Average employer-sponsored insurance (ESI) spending rose to $5,892 per person in 2018, according to the Health Care Cost Institute's annual Health Care Cost and Utilization Report, which analyzes 2.5 billion medical claims to inform the public about trends affecting approximately 160 million US individuals with employer-sponsored insurance. This spending growth outpaced 2017's growth due to continued price growth combined with an uptick in utilization.
A new study led by the Harvard Pilgrim Health Care Institute examines the benefits and barriers of Prescription Drug List coverage for preventive asthma medications. The study, 'Preventive Drug Lists as Tools for Managing Asthma Medication Costs', appears in the February edition of The American Journal of Managed Care.
A new study of the approval processes used by the 43 medical-specialty-society members of the Council of Medical Specialty Societies in the US to create evidence-based guidelines finds that most use an approval procedure that has the potential to undermine editorial independence of the guideline development committee.
Researchers at the Yale School of Public Health have found that rates of two sexually transmitted infections (STIs), gonorrhea and chlamydia, are 15% and 10% higher, respectively, in Texas counties with high shale drilling activity ("fracking"), compared to counties without any fracking.
The rise of fake news could be making disease outbreaks worse -- according to new research from the University of East Anglia (UEA). Researchers focused on influenza, monkeypox and norovirus across two studies -- but they say their findings could also be useful for dealing with the COVID-19 Coronavirus outbreak.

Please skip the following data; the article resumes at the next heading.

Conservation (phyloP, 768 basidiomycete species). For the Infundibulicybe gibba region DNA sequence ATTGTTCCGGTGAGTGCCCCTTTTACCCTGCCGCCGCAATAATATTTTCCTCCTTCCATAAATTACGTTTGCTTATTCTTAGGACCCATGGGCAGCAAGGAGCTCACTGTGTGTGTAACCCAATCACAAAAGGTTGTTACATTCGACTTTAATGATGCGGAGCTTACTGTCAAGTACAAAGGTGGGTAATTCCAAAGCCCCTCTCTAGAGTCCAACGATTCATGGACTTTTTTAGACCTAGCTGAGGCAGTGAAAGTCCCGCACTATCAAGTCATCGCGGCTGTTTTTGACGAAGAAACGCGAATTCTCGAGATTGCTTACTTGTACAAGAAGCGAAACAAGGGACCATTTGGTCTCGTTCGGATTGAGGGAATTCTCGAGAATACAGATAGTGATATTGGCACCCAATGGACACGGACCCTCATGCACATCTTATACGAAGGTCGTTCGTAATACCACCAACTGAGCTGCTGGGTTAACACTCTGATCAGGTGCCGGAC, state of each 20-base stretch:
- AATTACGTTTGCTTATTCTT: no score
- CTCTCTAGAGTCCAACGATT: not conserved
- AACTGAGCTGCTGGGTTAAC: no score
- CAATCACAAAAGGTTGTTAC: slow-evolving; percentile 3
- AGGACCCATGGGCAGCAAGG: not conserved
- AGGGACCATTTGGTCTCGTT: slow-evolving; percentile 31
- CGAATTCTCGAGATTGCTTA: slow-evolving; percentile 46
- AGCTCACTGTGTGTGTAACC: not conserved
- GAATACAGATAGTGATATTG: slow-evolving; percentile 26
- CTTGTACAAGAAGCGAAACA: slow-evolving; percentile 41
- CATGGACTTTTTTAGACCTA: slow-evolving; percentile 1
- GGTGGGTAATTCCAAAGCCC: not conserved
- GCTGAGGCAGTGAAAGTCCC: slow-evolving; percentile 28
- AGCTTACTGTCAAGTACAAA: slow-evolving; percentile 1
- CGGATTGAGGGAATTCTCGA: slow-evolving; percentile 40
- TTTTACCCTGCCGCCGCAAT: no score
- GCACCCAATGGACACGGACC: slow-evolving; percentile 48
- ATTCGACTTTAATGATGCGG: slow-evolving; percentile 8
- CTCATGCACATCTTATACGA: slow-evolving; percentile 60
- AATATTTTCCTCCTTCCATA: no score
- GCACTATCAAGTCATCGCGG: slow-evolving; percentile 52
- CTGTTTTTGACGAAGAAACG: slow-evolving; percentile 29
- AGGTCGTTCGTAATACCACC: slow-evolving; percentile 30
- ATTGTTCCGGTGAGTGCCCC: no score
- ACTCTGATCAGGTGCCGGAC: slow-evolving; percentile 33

Researchers at the University of Technology Sydney (UTS) have developed a cost-effective and practical method to protect pipelines and keep them operating during significant fault rupture incidents and large ground movements.
In a commentary published by the Journal of the Royal Society of Medicine, the authors say that several studies show that small children cared for outside the home, especially in poor quality care and for 30 or more hours per week, have higher levels of cortisol than children at home.
Researchers at the University of Plymouth, Natural England, the University of Exeter and the University of Derby are the first to investigate -- within a single study -- the contribution of both nature contact and connection to human health, wellbeing and pro-environmental behaviours.
Rates of people needing dialysis have increased more than 40% since 1990, but access to this life-saving treatment is still markedly inequitable, according to a new scientific study.
A new study published in Science suggests new therapeutic avenues for PTSD patients, after researchers explored the brainq of victims of the November 13, 2015 terrorist attacks in Paris.